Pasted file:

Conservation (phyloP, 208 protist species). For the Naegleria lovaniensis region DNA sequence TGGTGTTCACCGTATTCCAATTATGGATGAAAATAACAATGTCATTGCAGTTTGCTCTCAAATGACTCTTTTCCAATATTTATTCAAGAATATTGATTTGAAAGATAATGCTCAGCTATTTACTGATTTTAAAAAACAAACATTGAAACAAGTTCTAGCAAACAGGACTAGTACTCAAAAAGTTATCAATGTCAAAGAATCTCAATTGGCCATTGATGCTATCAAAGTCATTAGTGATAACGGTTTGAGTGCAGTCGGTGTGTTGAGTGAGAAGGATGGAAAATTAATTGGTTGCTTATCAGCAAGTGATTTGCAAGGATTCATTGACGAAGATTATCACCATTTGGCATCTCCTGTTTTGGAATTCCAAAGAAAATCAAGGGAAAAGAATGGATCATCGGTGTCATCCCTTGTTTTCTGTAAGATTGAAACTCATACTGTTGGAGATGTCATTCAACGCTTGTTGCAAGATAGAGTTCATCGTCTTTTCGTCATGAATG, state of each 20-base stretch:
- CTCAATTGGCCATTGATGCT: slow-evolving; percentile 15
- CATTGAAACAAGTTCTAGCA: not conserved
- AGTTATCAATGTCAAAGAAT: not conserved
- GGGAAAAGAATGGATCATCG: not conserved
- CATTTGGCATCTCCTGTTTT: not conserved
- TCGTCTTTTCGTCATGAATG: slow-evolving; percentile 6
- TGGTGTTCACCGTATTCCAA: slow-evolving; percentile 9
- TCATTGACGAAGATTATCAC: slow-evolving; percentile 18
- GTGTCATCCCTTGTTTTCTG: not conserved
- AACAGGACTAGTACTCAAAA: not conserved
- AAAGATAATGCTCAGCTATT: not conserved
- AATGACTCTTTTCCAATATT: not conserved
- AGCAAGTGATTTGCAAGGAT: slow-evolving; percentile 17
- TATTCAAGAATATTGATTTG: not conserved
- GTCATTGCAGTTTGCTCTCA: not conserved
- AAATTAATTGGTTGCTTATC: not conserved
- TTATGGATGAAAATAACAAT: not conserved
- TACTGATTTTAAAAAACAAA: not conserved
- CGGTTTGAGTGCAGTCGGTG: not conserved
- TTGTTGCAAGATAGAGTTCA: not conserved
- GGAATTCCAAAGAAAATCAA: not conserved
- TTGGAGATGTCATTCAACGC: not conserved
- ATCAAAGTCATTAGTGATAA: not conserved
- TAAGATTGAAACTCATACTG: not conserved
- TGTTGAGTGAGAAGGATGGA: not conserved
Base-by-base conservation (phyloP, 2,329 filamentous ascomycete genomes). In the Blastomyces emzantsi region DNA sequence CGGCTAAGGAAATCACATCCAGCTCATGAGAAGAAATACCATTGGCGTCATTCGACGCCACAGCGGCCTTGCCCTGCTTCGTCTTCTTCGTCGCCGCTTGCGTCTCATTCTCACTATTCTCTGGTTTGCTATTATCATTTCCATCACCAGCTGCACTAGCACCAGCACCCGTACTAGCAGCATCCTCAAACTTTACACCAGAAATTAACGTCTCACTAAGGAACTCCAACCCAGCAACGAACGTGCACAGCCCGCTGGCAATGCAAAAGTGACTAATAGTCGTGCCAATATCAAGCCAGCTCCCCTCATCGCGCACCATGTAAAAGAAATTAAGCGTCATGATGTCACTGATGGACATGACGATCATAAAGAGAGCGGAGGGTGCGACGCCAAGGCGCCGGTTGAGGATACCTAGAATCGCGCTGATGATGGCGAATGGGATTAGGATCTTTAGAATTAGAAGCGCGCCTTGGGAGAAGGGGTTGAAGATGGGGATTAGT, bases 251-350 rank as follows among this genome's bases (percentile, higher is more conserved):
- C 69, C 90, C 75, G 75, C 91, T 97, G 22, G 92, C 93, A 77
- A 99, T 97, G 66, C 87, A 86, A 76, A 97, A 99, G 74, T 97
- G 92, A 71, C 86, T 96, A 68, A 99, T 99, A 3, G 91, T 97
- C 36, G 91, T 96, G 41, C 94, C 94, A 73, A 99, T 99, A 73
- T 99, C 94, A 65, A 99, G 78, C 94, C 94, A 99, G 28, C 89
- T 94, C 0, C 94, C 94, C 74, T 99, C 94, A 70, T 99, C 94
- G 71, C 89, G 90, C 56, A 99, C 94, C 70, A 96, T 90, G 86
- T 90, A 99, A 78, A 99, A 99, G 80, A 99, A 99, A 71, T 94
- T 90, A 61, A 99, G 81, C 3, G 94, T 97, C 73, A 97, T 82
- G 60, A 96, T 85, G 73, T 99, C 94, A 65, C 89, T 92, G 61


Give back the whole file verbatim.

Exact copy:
Conservation (phyloP, 208 protist species). For the Naegleria lovaniensis region DNA sequence TGGTGTTCACCGTATTCCAATTATGGATGAAAATAACAATGTCATTGCAGTTTGCTCTCAAATGACTCTTTTCCAATATTTATTCAAGAATATTGATTTGAAAGATAATGCTCAGCTATTTACTGATTTTAAAAAACAAACATTGAAACAAGTTCTAGCAAACAGGACTAGTACTCAAAAAGTTATCAATGTCAAAGAATCTCAATTGGCCATTGATGCTATCAAAGTCATTAGTGATAACGGTTTGAGTGCAGTCGGTGTGTTGAGTGAGAAGGATGGAAAATTAATTGGTTGCTTATCAGCAAGTGATTTGCAAGGATTCATTGACGAAGATTATCACCATTTGGCATCTCCTGTTTTGGAATTCCAAAGAAAATCAAGGGAAAAGAATGGATCATCGGTGTCATCCCTTGTTTTCTGTAAGATTGAAACTCATACTGTTGGAGATGTCATTCAACGCTTGTTGCAAGATAGAGTTCATCGTCTTTTCGTCATGAATG, state of each 20-base stretch:
- CTCAATTGGCCATTGATGCT: slow-evolving; percentile 15
- CATTGAAACAAGTTCTAGCA: not conserved
- AGTTATCAATGTCAAAGAAT: not conserved
- GGGAAAAGAATGGATCATCG: not conserved
- CATTTGGCATCTCCTGTTTT: not conserved
- TCGTCTTTTCGTCATGAATG: slow-evolving; percentile 6
- TGGTGTTCACCGTATTCCAA: slow-evolving; percentile 9
- TCATTGACGAAGATTATCAC: slow-evolving; percentile 18
- GTGTCATCCCTTGTTTTCTG: not conserved
- AACAGGACTAGTACTCAAAA: not conserved
- AAAGATAATGCTCAGCTATT: not conserved
- AATGACTCTTTTCCAATATT: not conserved
- AGCAAGTGATTTGCAAGGAT: slow-evolving; percentile 17
- TATTCAAGAATATTGATTTG: not conserved
- GTCATTGCAGTTTGCTCTCA: not conserved
- AAATTAATTGGTTGCTTATC: not conserved
- TTATGGATGAAAATAACAAT: not conserved
- TACTGATTTTAAAAAACAAA: not conserved
- CGGTTTGAGTGCAGTCGGTG: not conserved
- TTGTTGCAAGATAGAGTTCA: not conserved
- GGAATTCCAAAGAAAATCAA: not conserved
- TTGGAGATGTCATTCAACGC: not conserved
- ATCAAAGTCATTAGTGATAA: not conserved
- TAAGATTGAAACTCATACTG: not conserved
- TGTTGAGTGAGAAGGATGGA: not conserved
Base-by-base conservation (phyloP, 2,329 filamentous ascomycete genomes). In the Blastomyces emzantsi region DNA sequence CGGCTAAGGAAATCACATCCAGCTCATGAGAAGAAATACCATTGGCGTCATTCGACGCCACAGCGGCCTTGCCCTGCTTCGTCTTCTTCGTCGCCGCTTGCGTCTCATTCTCACTATTCTCTGGTTTGCTATTATCATTTCCATCACCAGCTGCACTAGCACCAGCACCCGTACTAGCAGCATCCTCAAACTTTACACCAGAAATTAACGTCTCACTAAGGAACTCCAACCCAGCAACGAACGTGCACAGCCCGCTGGCAATGCAAAAGTGACTAATAGTCGTGCCAATATCAAGCCAGCTCCCCTCATCGCGCACCATGTAAAAGAAATTAAGCGTCATGATGTCACTGATGGACATGACGATCATAAAGAGAGCGGAGGGTGCGACGCCAAGGCGCCGGTTGAGGATACCTAGAATCGCGCTGATGATGGCGAATGGGATTAGGATCTTTAGAATTAGAAGCGCGCCTTGGGAGAAGGGGTTGAAGATGGGGATTAGT, bases 251-350 rank as follows among this genome's bases (percentile, higher is more conserved):
- C 69, C 90, C 75, G 75, C 91, T 97, G 22, G 92, C 93, A 77
- A 99, T 97, G 66, C 87, A 86, A 76, A 97, A 99, G 74, T 97
- G 92, A 71, C 86, T 96, A 68, A 99, T 99, A 3, G 91, T 97
- C 36, G 91, T 96, G 41, C 94, C 94, A 73, A 99, T 99, A 73
- T 99, C 94, A 65, A 99, G 78, C 94, C 94, A 99, G 28, C 89
- T 94, C 0, C 94, C 94, C 74, T 99, C 94, A 70, T 99, C 94
- G 71, C 89, G 90, C 56, A 99, C 94, C 70, A 96, T 90, G 86
- T 90, A 99, A 78, A 99, A 99, G 80, A 99, A 99, A 71, T 94
- T 90, A 61, A 99, G 81, C 3, G 94, T 97, C 73, A 97, T 82
- G 60, A 96, T 85, G 73, T 99, C 94, A 65, C 89, T 92, G 61